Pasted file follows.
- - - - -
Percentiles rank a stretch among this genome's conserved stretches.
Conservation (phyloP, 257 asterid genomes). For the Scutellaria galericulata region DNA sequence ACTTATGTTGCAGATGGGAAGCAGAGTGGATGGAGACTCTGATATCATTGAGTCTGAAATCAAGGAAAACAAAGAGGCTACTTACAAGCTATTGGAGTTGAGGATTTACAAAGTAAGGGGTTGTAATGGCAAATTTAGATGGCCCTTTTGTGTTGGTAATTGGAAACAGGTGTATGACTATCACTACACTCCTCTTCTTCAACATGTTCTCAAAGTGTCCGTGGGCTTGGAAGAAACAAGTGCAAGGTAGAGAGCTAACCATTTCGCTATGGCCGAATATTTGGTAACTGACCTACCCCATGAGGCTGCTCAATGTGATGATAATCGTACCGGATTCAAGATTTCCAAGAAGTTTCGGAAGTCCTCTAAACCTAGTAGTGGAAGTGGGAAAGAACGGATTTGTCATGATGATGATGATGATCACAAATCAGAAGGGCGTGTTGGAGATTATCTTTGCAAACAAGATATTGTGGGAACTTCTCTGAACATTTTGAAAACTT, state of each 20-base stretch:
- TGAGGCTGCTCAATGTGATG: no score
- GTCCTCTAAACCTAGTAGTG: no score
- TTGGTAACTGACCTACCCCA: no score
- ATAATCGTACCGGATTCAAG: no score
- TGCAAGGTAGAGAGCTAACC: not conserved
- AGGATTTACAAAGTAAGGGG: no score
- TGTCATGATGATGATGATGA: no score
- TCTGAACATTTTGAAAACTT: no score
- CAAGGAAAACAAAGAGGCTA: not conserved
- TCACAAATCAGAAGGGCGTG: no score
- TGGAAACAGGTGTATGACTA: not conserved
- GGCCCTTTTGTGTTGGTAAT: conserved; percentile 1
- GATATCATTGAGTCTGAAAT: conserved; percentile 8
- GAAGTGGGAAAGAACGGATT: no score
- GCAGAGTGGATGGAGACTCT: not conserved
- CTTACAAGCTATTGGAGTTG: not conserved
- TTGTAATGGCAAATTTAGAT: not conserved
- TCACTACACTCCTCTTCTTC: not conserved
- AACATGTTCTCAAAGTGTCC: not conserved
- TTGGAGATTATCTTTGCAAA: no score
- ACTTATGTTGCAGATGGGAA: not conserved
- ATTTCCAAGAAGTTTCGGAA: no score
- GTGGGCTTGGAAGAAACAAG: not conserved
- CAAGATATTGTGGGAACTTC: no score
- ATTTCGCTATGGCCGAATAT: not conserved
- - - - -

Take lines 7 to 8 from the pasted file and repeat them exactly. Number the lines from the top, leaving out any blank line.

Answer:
- TGCAAGGTAGAGAGCTAACC: not conserved
- AGGATTTACAAAGTAAGGGG: no score